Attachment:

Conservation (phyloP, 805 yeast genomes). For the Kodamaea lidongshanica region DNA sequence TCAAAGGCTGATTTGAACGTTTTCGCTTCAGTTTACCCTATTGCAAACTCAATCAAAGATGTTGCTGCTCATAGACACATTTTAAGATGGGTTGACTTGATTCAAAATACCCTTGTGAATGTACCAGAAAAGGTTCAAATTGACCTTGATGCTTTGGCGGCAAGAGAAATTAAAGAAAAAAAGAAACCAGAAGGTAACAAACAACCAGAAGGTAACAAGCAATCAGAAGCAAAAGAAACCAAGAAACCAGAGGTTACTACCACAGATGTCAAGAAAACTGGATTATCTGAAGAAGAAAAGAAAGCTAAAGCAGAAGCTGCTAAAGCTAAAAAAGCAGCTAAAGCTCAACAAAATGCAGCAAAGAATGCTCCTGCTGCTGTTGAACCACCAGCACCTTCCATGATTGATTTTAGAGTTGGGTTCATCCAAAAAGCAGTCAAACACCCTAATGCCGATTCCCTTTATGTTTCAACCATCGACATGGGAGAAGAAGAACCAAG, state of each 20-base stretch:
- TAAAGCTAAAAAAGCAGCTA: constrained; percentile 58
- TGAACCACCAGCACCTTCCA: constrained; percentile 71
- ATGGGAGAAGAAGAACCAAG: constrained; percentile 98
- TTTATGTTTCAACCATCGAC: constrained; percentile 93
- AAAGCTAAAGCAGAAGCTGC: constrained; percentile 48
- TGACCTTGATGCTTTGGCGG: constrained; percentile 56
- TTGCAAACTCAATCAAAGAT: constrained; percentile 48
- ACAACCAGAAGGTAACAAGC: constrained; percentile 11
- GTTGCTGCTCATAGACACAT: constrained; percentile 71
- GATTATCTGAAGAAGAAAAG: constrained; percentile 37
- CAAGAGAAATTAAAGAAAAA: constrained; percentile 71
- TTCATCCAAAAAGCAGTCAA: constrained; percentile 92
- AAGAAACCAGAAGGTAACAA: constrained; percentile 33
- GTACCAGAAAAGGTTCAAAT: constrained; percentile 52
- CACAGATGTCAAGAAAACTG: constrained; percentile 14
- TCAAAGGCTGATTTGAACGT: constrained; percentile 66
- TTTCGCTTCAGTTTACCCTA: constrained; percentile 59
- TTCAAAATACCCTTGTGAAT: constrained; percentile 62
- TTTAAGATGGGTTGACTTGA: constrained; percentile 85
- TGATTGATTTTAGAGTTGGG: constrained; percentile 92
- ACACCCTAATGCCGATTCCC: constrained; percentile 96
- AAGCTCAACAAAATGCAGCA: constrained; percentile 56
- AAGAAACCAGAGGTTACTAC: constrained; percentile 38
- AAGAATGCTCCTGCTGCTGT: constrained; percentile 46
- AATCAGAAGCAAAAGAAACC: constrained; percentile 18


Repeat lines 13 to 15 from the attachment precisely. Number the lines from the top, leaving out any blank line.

- TTCATCCAAAAAGCAGTCAA: constrained; percentile 92
- AAGAAACCAGAAGGTAACAA: constrained; percentile 33
- GTACCAGAAAAGGTTCAAAT: constrained; percentile 52